Grateful escape

"Grateful escape" Continued...

Issue: "Maximum insecurity," Feb. 23, 2013

Despite being able to earn several times more on Sundays, the Kims shut down their restaurant in observance of Sunday worship. Instead, they prepare food for their church the night before, and open up their restaurant at dawn to people who want to have morning prayers.

Kim said she realized how futile humans are without God: “People who know us wonder, how do they live so brightly with so little? But I tell them I couldn’t have done this without God. Every time I get down on my knees to pray to God, He works miracles.” After all her experiences, Kim said she has no fear now. 

Instead, every night, as Kim and her husband drape thick blankets over dining chairs to sleep in, she reminds her husband how fortunate they are to be sleeping in a warm, cozy room. “Even when I’m washing the dishes, I’m thanking God,” she said. “And I ask Him to humble me more, to teach me how to empathize and help other people because I understand what it is like to suffer.”

North Koreans in South Korea

THE OTHER KOREA: Market in Seoul, South Korea
SeongJoon Cho/Bloomberg/Getty Images
THE OTHER KOREA: Market in Seoul, South Korea

Neither Kim misses South Korea. While living there for eight years, Charles Kim felt South Koreans “closing their hearts” to their Northern brethren. “We just couldn’t connect on all levels,” he said. He prefers America because “everybody is equal with a fair chance to achieve the American Dream”—all immigrants go through the same hurdles—whereas in South Korea, being a North Korean comes with indelible stereotypes. “I’ve found freedom and peace here,” he said.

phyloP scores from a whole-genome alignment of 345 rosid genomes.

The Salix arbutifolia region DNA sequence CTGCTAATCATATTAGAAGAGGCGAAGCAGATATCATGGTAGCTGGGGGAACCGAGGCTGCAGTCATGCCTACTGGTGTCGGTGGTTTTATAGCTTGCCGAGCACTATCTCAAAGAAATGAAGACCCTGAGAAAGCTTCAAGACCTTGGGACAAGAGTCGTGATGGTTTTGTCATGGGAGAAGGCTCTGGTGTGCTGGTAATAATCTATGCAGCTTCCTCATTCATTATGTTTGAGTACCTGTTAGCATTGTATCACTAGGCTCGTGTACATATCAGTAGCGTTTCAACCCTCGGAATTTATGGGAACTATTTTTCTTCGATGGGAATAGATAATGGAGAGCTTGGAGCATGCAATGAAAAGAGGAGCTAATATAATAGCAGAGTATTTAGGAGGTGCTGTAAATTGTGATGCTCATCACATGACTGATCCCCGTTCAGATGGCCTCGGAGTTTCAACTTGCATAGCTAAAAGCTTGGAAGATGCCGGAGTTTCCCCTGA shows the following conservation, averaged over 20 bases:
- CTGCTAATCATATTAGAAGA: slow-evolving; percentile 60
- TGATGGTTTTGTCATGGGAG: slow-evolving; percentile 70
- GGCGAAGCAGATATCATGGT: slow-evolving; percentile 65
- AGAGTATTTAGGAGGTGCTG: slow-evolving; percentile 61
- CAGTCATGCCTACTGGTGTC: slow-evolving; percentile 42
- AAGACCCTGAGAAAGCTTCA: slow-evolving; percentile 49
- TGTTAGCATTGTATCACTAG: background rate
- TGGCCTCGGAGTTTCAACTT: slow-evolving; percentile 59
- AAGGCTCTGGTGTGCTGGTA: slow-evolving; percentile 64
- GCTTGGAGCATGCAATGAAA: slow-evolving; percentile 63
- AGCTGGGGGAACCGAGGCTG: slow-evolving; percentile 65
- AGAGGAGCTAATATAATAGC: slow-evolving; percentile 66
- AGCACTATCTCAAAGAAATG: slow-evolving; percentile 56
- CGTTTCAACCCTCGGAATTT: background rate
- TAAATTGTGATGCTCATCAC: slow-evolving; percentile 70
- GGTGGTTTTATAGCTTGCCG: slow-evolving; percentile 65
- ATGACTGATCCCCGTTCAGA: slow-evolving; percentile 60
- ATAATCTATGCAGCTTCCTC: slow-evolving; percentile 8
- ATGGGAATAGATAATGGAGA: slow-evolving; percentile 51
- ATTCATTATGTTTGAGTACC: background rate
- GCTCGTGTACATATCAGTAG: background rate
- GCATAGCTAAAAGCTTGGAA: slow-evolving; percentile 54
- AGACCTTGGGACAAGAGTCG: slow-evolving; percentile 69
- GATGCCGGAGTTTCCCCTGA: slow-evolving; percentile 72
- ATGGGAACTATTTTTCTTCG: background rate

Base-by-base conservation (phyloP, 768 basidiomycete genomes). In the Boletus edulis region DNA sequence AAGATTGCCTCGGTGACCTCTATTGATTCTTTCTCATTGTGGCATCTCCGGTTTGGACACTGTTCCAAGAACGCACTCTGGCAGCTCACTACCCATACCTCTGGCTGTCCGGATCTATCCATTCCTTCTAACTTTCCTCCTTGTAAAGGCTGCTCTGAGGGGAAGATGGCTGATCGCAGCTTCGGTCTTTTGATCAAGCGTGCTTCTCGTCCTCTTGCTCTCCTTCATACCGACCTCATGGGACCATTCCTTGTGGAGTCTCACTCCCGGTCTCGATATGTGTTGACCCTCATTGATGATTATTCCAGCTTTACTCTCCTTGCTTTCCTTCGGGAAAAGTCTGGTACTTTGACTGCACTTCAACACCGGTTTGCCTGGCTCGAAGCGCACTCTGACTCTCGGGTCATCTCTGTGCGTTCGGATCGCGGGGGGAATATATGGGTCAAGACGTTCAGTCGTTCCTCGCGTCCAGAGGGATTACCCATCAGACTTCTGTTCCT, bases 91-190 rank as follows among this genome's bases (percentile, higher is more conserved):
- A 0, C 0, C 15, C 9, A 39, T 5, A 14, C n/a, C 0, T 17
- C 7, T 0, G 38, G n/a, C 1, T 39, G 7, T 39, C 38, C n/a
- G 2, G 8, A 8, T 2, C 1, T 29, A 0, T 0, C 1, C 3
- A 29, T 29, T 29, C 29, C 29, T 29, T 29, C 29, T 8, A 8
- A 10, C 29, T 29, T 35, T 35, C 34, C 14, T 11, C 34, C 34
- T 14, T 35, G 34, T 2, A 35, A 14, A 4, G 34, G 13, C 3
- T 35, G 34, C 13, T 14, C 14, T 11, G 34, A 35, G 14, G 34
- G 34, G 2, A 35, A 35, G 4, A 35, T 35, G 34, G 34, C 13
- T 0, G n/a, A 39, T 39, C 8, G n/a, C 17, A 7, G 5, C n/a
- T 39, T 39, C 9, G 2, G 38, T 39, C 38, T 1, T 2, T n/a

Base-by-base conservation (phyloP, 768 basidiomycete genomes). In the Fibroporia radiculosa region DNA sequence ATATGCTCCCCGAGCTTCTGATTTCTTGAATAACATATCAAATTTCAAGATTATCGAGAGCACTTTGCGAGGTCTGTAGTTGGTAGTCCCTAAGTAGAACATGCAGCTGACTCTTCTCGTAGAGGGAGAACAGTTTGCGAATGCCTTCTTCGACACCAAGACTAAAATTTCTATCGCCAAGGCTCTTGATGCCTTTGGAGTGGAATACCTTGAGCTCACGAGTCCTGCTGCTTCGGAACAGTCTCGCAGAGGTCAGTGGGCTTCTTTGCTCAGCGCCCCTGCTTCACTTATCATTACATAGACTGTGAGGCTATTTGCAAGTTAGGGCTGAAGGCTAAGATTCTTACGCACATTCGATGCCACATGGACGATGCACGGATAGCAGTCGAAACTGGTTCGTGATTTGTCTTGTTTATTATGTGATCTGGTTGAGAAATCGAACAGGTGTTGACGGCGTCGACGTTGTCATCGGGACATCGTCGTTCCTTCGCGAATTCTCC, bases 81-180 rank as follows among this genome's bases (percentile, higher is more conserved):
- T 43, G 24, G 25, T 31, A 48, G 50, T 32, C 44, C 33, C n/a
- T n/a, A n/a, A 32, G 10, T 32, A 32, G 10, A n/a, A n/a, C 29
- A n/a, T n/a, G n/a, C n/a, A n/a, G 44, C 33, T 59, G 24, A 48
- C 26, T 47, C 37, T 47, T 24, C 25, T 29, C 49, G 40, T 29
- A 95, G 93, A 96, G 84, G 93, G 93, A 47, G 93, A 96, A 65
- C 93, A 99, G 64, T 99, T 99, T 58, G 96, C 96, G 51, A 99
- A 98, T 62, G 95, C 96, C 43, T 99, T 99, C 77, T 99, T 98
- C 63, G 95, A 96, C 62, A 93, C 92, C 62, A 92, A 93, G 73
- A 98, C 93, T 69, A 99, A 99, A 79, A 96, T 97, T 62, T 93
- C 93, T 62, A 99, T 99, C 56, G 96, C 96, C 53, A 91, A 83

Hannah Song, president of LiNK, a grassroots organization that helps North Korean refugees, said many North Korean refugees have a hard time adjusting to life in South Korea. “The North Korean people are seen as ‘the other,’ especially by South Koreans,” she said. Even if the North Korean refugees don’t reveal their origins, it’s easy to detect them, “from their shoes to their socks to their accent.” (North Koreans speak with a fluctuating accent.) 

Since North Korea has been stuck in a 1950s-era culture for so long, North Korean refugees have to relearn everything, from riding public transportation to using credit cards. One woman, for example, stared in amazement at the ATM machine, wondering how a person could fit into that little box. Kids and teenagers especially have a hard time adjusting, because bullying is rampant in South Korean schools. Song recalled a teenage boy who dyed his hair a shocking pink, thinking he was following Korean pop fashion. 

But the biggest hurdle for them is rebuilding an identity. “In North Korea, there’s not a strong sense of identity, because their identity is in the ideology and propaganda,” Song said. “So when they escape, they really have to figure out for themselves: Who am I? What are my own dreams?” The idea of liberty and working hard toward personal success is a foreign concept to them, because they didn’t have many choices in North Korea. Sometimes it is easier for North Korean refugees to restart their life in the United States, despite language barriers. —S.L.

Sophia Lee
Sophia Lee

Sophia is a features reporter for WORLD Magazine. She graduated from the University of Southern California with degrees in print journalism and East Asian language and culture. She lives in Los Angeles with her cat, Shalom. Follow Sophia on Twitter @SophiaLeeHyun.


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